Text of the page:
05 May 2010
A bagpipe on the bottle of ale from Café Bastille
Yesterday afternoon, in business hours, my teaching assistant and I went to Café Bastille, a bistro which serves food and a wide range of Belgium beer, near National Taiwan Normal University. Certainly we were there for a bottle (unfortunately not a 'pint', as beer is not sold in pints in Taiwan); however, we were actually on a mission (i.e. serious business) and thus we deserved a bottle.
Look at the painting behind us. Not clear enough? Then look at the one below.
(Image from Wikimedia Commons)
In order to have a good start and grab students' attention right away, I always show a painting that carries some 'music' (music instruments, most of the time) every week at the beginning of my 'Musical Cultures Around the Globe' class.
The artwork for the this week's course 'Europe' is The Peasant Dance by the famous Netherlandish Renaissance painter Pieter Bruegel, in which it requires some efforts to discover the 'music'—a bagpipe at the centre left on the canvas. This Flemish bagpipe, called doedelzak or pijpzak in Dutch, has two single-reed drones which face directly up when played.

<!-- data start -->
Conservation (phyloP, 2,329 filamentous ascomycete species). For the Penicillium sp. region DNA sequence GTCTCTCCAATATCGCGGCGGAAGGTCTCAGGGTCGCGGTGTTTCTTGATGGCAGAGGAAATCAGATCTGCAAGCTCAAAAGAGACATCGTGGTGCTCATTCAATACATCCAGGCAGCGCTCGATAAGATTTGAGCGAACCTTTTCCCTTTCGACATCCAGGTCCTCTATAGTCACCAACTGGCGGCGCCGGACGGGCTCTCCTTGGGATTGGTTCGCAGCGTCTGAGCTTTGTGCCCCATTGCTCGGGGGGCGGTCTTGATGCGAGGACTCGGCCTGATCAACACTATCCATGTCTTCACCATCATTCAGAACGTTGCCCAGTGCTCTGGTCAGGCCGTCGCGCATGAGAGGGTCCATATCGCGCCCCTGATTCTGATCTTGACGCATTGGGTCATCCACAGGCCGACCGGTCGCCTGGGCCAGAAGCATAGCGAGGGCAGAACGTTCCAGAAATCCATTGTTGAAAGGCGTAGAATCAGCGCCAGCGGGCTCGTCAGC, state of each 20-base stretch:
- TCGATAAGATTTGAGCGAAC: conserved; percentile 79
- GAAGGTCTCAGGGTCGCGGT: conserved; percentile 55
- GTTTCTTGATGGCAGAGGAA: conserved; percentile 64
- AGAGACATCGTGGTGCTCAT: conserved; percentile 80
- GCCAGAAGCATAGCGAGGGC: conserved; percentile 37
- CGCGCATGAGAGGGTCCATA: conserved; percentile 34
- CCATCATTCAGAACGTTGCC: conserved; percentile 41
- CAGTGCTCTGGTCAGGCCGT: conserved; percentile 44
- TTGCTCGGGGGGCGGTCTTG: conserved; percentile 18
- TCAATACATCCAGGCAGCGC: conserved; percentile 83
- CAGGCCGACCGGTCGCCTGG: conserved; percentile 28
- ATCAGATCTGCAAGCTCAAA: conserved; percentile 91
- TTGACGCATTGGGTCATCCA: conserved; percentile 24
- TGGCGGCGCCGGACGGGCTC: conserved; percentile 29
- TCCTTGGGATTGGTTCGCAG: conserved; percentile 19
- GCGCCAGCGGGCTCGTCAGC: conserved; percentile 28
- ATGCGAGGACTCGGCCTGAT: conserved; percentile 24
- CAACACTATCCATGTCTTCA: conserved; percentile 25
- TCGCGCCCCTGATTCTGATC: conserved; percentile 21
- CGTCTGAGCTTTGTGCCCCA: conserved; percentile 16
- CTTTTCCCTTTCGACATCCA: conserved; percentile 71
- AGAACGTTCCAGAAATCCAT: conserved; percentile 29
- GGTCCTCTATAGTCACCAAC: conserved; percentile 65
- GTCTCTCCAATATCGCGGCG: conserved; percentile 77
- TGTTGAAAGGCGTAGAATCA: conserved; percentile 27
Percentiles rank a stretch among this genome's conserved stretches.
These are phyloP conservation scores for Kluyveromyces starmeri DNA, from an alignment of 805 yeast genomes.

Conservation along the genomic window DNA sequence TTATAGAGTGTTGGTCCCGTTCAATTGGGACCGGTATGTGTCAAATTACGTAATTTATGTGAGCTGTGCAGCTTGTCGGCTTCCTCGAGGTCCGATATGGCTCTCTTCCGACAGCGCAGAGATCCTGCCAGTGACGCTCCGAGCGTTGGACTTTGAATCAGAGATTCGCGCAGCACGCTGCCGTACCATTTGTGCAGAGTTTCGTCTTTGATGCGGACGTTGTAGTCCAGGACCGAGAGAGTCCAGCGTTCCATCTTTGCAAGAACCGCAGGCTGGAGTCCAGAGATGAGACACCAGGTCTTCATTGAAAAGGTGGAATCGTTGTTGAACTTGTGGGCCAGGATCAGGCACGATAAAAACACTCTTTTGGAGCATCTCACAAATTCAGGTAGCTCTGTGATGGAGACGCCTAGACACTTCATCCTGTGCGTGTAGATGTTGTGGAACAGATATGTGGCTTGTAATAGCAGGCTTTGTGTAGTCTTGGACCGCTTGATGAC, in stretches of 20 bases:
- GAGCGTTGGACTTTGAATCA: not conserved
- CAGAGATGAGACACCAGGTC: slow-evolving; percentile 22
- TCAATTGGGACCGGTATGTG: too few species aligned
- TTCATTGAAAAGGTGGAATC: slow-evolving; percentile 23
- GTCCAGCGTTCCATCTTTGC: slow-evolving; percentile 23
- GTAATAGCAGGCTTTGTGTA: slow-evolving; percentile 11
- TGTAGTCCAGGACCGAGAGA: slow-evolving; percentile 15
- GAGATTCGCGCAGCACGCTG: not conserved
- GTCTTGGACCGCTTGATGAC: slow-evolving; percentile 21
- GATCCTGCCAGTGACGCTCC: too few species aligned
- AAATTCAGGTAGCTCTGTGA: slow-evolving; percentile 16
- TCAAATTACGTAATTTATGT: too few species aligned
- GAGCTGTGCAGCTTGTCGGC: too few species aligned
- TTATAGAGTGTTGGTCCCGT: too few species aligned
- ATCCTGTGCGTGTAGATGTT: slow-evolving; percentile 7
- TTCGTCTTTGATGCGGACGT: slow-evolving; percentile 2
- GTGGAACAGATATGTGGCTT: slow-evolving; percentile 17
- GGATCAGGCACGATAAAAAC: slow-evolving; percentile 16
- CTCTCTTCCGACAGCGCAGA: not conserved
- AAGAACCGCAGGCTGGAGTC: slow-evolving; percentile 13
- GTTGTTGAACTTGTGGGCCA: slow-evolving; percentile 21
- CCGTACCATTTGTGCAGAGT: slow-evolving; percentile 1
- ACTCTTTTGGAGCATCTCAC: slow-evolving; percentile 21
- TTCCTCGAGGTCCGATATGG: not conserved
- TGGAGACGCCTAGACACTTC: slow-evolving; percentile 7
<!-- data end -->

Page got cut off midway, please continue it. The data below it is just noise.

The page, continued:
Still not clear enough? Then look at the bottle of Brugel Amber Ale on which is the male character who plays the bagpipe in Brugel's painting.
I just want to emphasise to the students that there are indeed various types of bagpipes in Europe and the Scottish great Highland bagpipe, to which most people are familiar, is just one of them.Therefore, we went to Café Bastille to take a photo for us and the replica painting, as well as to have some ale so that we can take away the bottle and show it in class.
What a good afternoon—working while making merry in business hours.